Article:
Review Summary: Not music to get angry to. Rather, music to get angry about.1 of 1 thought this review was well written
In spite of being the same basic band, there is actually a distinct difference between Many Machines on Nine and MM9. Blending a love of heavy rock and industrial music, Many Machines on Nine began as an ambitious young group with a slew of songs that, whilst not entirely inventive, had plenty of energy and memorable choruses to keep you at least slightly interested. Their change from their full name to MM9 would sadly be much more of a reflection on their new direction than perhaps they might have hoped. MM9 is the shorthand, text message version of the band's name for people that couldn't be bothered writing or saying the entire thing. In turn, the band's debut album, The Air Between
, is the dumbed-down, popified version of what the band used to sound like; like taking footage of the band on your mobile instead of listening to a high-quality recording. It's as if they've sabotaged thier established sound intentionally in order to appeal to a demographic that has a slower thought process. Whatever the case, we're on to an unfortunate mess here.
So where exactly did it turn sour? The choruses are still very much an unstoppable force, more often than not being the defining moment of the songs in question. Credit is also due to the inventive, storm-the-gates style of drumming that Ben Ellingsworth brings to the songs, in which he tries to keep things as lively as possible. Sure, it's easy to bounce along to the bulk of these tracks. Don't pay too much attention while you're moshing, however, or you'll start to notice that it's just a watered down Butterfly Effect with some synthesizer thrown in and a larger desire to crack commercial radio. Mostly, the band find themselves in a more derivative and sterile state than ever before, and you need look no further than the album's very first track to find a perfect example of this. "Talking To Himself" is a song that barely has an original bone in its entire body: it nicks the Soft Cell "Tainted Love" chord progression, has lyrics about Romeo and Juliet and features Dan Sutherland's comatose-inducing vocals that sound like a drugged-up Joel Madden. As a matter of fact, most of the album sounds like cuts from Good Charlotte's last album, the atrocious Good Morning Revival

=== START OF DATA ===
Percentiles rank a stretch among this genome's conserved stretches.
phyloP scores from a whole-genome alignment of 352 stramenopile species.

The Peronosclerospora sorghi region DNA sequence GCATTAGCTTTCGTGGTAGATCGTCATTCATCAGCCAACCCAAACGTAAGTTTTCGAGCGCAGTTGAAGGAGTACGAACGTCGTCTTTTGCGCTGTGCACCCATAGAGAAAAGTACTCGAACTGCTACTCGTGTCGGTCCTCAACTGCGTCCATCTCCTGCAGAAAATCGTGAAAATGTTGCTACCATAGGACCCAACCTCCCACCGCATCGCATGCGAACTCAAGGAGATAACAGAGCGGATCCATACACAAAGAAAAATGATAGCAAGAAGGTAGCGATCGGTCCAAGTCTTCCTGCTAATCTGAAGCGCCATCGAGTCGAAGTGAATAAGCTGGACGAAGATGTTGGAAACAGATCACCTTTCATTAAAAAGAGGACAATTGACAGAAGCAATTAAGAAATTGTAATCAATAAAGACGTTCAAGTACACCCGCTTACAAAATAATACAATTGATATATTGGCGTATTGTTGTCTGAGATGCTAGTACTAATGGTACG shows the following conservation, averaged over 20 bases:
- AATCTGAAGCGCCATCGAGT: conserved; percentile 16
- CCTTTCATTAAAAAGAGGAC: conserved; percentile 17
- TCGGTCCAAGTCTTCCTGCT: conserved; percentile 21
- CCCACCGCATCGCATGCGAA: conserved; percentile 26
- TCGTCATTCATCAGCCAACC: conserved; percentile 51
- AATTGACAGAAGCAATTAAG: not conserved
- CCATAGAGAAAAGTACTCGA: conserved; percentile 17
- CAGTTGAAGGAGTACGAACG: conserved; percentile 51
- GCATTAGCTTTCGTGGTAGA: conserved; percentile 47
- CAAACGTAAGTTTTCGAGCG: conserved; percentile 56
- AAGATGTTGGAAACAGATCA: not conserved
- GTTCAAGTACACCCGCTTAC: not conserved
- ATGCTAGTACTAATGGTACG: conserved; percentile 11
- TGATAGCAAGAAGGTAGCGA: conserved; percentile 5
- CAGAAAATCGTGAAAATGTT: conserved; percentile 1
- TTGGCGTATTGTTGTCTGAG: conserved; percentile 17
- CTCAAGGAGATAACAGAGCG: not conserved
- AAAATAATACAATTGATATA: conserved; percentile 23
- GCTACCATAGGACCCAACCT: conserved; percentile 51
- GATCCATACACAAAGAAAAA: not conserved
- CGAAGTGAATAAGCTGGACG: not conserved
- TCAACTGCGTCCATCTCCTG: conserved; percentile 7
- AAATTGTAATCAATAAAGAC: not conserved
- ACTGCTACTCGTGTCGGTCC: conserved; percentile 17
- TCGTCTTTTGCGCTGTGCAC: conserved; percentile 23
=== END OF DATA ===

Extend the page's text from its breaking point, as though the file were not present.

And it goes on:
. If that sounds unappetizing, be prepared for the absolute worst - the rest of the album is destined to leave a bad taste.
The Air Between
has all the calling cards of an "alternative" band trying to sound as mainstream as possible. The production is squeaky clean, every track is under five minutes and the squelching synths parade over the top of gimmicky electronic beats and Livejournal angst lyrics. "They Murder" is unlistenable from its chorus onwards (sample lyrics: "They murder!/They murder!/They murder!/They murder!"), "Drama Drama" shoots for a hit single and lands as a Pendulum B-side, "SOSOS" is pointless anti-authoritarian drivel and "A Devil Once Said" sounds as if the only reason it exists is to be a wrestler's entrance theme song. What is the most confusing about this sudden artificiality is that it's a sound that is more likely than not to deter fans of the band's previous work without ensuring there'll be new ones to pick up the slack. Rather than actually sounding like a professional, humourless rock band, they sound like they're trying to be one. Why anyone, especially such a young band, would want to fit into that kind of slot is anyone's guess, but rest assured it certainly doesn't work in their favour.
The Air Between
is vapid, hollow and unpleasant. More industrialised than industrial, MM9 have transitioned into pop-rock for meatheads and it doesn't appear there's any turning back. Just don't say they've sold out - it's generally understood you have to have some kind of major commercial success in order to do so. The Air Between
is more a radio-rock wet dream than a reality.